- Okay, so "stereotypical boy play scenarios" is now the complaint. Not "hey let's take these harmful gender stereotypes and break down the gender walls" as was the argument when we were facepalming just so hard about the girly sets. While the recent sets do focus on combat and action, the complaint she has now shows a need to just find anything wrong rather than maintain a constant argument.

- I was really hoping she'd bring it back to "I wish Lego would market this to girls," but instead it's just "conflict is bad!" More of the above.

- I really do agree that a consequence of making a "girl" set reinforces the notion that the more gender neutral sets are "for boys" even if they weren't originally (though at this point many of them are, yes).

- Finished. Too bad we didn't get a note about the chicken/egg scenario.

- I do agree with some of her core arguments: Lego would be better served as a development tool that went back to its roots as a construction toy and not a series of IKEA Action Figures. Lego Friends is a horrible line that is overall insulting due to the other factors surrounding Lego. What I disagree with is that a pastel-drowning set needs to go away. She mentioned briefly it'd be better as an integrated part of the City sets, which sounds right to me. Overall, though, her message gets bogged down in crusading to the point where she is constantly cherry-picking examples to hammer away at a point she could make a lot more clearly and powerfully. It'd help to focus on certain items and not instead just try to drown people in finding everything that could possibly be seen as wrong for any reason, even when seen from inconsistent viewpoints.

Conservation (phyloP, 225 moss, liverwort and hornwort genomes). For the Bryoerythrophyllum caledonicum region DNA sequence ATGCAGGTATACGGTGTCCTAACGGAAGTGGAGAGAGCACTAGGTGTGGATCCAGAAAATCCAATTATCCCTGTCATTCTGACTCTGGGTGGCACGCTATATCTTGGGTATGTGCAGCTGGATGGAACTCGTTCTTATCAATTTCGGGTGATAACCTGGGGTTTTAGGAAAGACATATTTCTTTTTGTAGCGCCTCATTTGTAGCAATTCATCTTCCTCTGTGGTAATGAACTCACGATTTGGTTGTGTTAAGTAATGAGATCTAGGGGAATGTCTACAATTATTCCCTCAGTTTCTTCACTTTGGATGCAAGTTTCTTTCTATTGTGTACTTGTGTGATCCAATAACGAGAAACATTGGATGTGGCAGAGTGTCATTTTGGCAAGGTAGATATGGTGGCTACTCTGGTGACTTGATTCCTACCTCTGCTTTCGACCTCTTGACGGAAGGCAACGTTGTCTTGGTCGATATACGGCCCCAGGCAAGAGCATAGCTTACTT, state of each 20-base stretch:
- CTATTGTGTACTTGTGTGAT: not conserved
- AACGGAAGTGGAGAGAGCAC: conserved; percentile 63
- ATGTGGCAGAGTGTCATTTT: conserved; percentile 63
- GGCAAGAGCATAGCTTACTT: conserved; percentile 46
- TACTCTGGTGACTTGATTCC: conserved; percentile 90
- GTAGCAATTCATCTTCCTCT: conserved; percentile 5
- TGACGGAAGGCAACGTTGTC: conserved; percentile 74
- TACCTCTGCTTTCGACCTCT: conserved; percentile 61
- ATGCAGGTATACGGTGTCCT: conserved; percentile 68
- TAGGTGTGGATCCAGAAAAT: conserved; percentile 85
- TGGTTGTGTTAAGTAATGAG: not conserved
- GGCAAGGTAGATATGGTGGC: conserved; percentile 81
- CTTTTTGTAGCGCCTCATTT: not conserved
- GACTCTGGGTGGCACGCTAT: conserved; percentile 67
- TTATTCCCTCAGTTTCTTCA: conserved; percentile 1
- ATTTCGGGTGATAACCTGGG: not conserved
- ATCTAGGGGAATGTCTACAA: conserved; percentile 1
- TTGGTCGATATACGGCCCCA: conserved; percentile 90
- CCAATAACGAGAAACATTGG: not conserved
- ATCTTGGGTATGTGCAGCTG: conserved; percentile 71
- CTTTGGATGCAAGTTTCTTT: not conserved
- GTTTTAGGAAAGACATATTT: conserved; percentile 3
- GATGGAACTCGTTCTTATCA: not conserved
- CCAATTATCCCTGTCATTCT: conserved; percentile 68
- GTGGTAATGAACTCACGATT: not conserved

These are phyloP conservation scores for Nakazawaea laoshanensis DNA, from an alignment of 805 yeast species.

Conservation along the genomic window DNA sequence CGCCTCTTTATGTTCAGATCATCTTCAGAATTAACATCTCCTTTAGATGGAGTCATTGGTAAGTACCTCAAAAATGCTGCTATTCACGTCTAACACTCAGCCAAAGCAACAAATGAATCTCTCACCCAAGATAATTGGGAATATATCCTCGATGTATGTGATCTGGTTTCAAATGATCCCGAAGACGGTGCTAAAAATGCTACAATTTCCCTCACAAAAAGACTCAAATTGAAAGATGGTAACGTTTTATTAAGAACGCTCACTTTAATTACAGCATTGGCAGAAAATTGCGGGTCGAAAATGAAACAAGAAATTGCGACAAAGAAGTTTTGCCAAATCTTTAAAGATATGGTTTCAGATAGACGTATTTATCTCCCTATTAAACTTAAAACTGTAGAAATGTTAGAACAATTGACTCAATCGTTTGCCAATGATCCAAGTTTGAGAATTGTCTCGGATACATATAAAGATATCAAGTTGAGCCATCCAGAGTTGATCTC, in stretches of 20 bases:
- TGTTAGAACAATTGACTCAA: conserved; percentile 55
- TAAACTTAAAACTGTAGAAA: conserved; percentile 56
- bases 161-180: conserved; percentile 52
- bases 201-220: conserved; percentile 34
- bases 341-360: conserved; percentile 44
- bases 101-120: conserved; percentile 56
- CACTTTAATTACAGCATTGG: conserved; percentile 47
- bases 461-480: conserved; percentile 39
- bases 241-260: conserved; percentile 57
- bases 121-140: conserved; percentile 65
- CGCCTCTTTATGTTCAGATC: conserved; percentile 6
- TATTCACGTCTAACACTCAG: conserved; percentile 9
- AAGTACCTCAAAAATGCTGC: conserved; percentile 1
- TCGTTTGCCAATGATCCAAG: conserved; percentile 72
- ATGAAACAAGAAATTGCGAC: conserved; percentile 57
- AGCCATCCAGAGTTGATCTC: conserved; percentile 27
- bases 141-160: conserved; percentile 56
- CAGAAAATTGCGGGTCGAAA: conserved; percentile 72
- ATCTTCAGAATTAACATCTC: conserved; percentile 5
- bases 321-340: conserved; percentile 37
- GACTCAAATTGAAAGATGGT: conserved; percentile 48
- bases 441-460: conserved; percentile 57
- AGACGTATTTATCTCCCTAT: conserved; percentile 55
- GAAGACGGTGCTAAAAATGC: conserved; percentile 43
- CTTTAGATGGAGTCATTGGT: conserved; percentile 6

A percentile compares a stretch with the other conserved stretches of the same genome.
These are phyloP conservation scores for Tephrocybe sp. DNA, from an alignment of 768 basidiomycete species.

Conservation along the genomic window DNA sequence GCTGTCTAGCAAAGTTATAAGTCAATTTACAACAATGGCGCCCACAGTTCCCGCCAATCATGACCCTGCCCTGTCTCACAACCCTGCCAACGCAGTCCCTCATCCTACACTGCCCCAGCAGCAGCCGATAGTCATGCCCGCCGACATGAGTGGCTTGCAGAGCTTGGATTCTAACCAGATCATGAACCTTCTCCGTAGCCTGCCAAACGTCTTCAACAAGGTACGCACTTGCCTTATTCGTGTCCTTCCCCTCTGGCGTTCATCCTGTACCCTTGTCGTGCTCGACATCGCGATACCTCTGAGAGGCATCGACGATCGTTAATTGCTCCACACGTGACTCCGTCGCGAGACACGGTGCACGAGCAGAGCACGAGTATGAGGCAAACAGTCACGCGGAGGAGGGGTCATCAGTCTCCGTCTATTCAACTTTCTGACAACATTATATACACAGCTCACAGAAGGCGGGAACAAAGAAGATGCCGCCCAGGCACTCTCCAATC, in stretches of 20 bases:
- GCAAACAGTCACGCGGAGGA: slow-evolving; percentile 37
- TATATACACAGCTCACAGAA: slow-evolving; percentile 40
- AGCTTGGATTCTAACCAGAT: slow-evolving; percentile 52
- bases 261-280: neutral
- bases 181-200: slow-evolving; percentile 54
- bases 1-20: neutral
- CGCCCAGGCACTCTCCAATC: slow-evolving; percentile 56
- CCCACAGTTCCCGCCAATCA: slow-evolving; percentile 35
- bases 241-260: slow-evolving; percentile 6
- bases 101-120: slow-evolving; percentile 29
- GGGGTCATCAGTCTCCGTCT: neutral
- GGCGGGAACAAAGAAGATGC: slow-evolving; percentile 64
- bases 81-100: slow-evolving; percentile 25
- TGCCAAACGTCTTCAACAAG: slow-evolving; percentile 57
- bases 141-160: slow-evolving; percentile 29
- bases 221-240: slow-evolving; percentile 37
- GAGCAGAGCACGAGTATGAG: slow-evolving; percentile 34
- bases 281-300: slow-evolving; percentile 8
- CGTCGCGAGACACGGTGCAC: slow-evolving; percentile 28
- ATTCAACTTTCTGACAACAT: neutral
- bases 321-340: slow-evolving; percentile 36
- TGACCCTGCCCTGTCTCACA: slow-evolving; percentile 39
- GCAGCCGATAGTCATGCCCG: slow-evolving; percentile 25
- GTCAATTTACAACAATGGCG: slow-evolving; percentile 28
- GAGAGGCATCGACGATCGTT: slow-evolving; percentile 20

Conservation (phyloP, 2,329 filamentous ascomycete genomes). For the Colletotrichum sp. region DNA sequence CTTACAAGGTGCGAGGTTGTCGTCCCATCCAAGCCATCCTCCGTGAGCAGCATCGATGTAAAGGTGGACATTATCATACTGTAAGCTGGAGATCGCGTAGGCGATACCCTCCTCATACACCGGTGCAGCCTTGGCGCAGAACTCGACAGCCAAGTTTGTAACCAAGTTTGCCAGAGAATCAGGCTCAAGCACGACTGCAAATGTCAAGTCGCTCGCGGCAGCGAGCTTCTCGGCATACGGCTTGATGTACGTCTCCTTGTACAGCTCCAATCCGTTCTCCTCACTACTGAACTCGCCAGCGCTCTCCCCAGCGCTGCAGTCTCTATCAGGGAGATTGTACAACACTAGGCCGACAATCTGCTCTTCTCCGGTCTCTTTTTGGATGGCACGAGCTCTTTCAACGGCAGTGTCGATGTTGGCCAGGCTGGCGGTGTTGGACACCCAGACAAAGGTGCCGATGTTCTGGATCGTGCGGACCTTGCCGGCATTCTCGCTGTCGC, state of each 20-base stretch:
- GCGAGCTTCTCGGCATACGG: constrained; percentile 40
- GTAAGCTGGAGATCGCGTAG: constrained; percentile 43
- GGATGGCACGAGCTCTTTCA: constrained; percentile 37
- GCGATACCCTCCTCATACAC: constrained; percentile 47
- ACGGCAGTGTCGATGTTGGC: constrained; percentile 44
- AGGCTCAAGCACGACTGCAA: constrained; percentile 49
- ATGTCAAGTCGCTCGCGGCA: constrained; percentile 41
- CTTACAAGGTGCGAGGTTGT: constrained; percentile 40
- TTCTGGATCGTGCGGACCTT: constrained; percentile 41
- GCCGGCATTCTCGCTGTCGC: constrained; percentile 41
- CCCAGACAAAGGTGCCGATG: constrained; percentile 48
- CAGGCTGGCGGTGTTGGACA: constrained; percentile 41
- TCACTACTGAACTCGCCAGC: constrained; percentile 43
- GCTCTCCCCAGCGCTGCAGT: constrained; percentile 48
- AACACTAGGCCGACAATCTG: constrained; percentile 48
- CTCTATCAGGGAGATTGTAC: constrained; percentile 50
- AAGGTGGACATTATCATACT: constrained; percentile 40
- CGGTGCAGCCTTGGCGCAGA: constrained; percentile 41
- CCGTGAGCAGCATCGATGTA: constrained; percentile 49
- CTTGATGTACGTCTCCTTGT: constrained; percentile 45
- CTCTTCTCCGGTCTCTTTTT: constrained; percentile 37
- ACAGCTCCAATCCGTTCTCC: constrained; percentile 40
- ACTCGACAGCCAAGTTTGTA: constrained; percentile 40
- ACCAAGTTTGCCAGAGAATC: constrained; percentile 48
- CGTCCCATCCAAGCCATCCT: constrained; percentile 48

Bloo Driver wrote:

- This further weakens her previous position that the main Lego City sets are somehow male dominated. If gender is a construct and the colors and activities don't actually matter... the question remains as what is wrong with giving your girl Lego City?

If the jobs are done exclusively by male figures then it's teaching the lesson that "men do these jobs" and it's not teaching the notion that "colours and activities don't matter"

Bloo Driver wrote:

- Again, by bringing up the Castle/Medieval set, the Star Wars set, and the Hogwarts set, she's highlighting more examples of sets that are exactly what she is purportedly wanting to see. Attitudes she's wanting to see. But somehow arguing she is not seeing. Right now I'm going to say that the argument APPEARS to be "I have a problem with a girly girl pandering set", which I can understand. But what she's doing is feeding a good counterargument of "Well consider it another specialized set and if you don't like it, there's a buffet of gender-neutral, all inclusive sets to play with or give to your kids instead."

Parents don't get a completely free choice in the sets they buy their kids. The kids watch the advertising, see the boxes and they want particular sets. It's not for no reason that "pester power" is a thing that marketers deliberately try and leverage. You might want to buy the gender neutral set but when your kid is screaming for the pink set you'll probably cave in.

Bloo Driver wrote:

Did they decide to market to boys exclusively, and that led to boys embracing it more? Or did they do market research that Lego was popular among boys to such a degree that they made a sound business decision to embrace that market better?

Kind of doesn't really matter, either way some segment of girls are losing out on a toy they would have enjoyed

Bloo Driver wrote:

if it's the former, she has a complaint. If it's the latter, we've just wasted 25 minutes of her taking a two minute argument - "Companies should reach out to both genders, even in the face of market forces" - and spent way too long analyzing it in an attempt to crate Mt. Molehill.

Still it's a bit of a shame that market forces deprive some girls of a toy they'd enjoy and might be good for them. Things aren't "Good" because market forces swing that way.